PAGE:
The Sound and the Fury, like the majority of Faulkner's works, revolves around the societal reaction to the death of the Old South.
The Old South refers to a pre-civil war, slave owening, patriarchal culture of the southern states. The culture of the South was built around slavery and a strong caste system, and when slavery was abolished the residents of the South didn't know how to psychologically adjust to this new world.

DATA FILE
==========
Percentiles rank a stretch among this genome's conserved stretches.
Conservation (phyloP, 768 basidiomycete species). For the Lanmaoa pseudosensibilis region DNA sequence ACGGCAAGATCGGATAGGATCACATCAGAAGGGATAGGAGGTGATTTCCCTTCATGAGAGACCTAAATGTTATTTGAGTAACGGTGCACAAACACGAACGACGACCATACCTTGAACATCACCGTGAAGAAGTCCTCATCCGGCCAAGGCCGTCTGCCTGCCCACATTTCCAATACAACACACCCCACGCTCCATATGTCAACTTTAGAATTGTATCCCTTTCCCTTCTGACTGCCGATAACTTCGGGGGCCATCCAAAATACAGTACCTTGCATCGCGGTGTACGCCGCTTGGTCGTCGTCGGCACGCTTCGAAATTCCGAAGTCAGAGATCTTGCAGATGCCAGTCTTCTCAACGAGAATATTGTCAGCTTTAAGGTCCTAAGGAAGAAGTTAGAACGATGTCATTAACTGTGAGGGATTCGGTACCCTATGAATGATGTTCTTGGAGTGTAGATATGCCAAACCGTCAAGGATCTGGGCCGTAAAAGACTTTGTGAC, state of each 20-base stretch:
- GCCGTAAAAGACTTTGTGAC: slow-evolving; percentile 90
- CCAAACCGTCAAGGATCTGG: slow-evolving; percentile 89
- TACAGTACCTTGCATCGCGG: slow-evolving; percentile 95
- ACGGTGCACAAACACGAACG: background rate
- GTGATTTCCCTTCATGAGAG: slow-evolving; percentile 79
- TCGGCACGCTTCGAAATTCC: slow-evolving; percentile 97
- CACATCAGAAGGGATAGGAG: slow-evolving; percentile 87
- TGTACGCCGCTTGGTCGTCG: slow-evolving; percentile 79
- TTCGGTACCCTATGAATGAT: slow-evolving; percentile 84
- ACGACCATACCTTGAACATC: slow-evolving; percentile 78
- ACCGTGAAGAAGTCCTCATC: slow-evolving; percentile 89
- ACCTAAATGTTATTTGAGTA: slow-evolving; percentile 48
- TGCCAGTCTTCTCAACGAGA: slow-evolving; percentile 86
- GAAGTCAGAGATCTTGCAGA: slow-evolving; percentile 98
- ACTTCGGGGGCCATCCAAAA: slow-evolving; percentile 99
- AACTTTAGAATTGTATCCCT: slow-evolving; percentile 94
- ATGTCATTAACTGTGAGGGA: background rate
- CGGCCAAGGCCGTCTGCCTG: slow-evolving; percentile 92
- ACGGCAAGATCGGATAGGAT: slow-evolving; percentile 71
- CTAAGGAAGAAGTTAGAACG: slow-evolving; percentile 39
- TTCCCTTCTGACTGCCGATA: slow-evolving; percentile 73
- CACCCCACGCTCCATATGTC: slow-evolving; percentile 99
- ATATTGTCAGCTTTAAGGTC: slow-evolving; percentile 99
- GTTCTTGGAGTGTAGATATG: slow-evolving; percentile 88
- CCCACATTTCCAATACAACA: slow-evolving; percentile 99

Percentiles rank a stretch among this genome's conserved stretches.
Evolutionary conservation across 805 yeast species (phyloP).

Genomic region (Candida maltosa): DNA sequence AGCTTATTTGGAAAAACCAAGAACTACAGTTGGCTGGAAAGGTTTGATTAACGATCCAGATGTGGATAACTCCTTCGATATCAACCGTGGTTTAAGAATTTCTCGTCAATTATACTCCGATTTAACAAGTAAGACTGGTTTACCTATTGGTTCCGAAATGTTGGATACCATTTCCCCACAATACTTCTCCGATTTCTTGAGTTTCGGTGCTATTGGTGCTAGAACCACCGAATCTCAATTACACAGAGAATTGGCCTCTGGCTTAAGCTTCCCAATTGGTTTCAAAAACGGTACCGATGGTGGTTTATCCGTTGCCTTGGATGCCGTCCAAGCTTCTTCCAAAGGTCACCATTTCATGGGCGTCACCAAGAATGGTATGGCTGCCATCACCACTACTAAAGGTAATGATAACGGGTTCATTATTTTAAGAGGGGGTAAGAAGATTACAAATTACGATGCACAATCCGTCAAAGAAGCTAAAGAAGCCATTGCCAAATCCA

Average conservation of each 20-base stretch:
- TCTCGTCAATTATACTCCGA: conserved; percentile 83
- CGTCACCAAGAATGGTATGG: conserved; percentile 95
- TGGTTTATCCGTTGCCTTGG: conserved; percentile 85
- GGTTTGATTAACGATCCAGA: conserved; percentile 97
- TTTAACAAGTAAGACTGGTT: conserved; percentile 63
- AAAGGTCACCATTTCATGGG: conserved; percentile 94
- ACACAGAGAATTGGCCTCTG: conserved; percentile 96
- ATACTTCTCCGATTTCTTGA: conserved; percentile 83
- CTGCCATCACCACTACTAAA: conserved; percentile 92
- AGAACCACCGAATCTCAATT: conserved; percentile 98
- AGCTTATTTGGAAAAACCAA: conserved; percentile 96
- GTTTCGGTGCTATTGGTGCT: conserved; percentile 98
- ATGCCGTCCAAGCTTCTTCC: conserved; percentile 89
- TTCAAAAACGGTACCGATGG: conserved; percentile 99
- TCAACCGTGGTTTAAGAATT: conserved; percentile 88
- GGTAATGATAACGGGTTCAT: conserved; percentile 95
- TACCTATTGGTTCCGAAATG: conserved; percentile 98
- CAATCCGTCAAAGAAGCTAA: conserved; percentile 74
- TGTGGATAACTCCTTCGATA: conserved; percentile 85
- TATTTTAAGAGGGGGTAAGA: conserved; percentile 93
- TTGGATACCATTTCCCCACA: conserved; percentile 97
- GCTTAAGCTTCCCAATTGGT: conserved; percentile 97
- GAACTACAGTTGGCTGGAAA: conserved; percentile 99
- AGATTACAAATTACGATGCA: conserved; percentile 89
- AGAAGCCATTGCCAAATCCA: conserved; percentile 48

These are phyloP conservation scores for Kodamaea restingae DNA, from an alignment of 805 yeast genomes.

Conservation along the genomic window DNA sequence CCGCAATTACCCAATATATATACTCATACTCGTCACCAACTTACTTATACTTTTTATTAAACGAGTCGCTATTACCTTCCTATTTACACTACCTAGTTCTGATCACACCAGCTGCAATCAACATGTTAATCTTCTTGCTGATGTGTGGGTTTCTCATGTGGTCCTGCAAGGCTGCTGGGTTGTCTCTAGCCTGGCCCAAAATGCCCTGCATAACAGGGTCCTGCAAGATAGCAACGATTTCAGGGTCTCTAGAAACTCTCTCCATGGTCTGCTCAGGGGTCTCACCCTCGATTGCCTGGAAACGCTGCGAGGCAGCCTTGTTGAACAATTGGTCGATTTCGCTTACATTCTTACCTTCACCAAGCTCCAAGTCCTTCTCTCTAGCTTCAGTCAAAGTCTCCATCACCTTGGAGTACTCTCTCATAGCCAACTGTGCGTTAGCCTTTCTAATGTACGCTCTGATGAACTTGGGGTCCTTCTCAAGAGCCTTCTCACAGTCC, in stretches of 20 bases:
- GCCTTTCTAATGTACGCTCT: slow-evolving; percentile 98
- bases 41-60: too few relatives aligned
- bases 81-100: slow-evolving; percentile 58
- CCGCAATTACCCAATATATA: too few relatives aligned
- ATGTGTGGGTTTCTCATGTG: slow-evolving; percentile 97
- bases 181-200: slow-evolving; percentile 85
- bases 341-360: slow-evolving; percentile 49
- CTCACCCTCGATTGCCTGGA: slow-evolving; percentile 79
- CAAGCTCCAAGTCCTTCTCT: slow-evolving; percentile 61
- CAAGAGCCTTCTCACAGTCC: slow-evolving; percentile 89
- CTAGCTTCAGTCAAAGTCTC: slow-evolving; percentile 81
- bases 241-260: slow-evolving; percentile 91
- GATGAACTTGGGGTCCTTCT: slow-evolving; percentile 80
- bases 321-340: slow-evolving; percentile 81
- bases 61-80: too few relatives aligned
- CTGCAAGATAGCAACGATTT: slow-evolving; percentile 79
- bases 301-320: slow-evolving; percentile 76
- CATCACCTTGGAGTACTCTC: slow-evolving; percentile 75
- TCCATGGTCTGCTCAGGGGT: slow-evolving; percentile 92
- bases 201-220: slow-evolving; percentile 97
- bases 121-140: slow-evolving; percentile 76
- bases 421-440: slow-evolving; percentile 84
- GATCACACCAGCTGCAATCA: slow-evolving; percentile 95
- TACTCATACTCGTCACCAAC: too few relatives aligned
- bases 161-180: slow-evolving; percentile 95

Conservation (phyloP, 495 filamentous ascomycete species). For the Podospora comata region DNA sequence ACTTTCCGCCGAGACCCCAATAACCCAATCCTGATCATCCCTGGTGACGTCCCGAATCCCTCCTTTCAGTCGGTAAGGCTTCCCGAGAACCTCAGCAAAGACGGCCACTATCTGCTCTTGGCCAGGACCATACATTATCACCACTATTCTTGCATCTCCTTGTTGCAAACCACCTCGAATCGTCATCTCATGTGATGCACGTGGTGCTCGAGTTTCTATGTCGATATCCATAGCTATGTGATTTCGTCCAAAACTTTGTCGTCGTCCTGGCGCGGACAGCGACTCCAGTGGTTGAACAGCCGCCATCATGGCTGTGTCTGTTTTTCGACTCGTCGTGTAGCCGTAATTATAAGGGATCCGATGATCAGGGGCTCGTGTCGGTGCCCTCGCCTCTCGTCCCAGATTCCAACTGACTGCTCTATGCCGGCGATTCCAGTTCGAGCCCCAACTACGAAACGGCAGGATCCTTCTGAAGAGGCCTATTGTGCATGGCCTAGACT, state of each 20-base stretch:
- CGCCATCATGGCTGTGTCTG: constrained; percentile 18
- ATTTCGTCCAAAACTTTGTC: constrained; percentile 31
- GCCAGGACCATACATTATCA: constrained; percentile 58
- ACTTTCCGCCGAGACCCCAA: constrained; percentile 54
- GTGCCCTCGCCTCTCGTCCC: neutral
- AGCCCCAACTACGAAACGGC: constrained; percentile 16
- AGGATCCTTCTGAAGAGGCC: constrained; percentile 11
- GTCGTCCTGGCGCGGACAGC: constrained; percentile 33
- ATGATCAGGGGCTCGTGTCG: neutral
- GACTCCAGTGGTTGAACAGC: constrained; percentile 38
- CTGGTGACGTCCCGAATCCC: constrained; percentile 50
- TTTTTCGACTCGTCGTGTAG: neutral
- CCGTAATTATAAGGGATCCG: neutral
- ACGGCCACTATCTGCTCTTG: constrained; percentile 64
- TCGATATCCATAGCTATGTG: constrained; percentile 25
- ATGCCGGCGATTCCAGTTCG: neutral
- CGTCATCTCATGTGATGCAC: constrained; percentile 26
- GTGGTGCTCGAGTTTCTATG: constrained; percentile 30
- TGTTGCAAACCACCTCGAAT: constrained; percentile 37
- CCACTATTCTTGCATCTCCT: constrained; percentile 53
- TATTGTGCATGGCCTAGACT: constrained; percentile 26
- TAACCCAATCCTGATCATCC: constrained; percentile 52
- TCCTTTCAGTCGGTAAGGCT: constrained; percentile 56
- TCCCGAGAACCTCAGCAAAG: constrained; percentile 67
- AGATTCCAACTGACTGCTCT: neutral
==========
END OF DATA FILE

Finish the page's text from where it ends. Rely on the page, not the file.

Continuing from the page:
Jason Compson is the character that most directly exhibits this sense of disorientation and anger that characterized this time period. His sister, Caddy, had a child out of wedlock and then left him to raise a headstrong baby girl. Jason's anger at his niece is a direct reflection of many of the feelings those who thrived under the culture of the Old Sough felt once their way of life was destroyed. Specifically, Jason was angry over her assertion of personal rights, her revolt against his patriarchy, and finally her choice to go out into the world on her own. All of these actions can be seen as a direct symbol of the ways that the New South felt the Old South had violated their world view.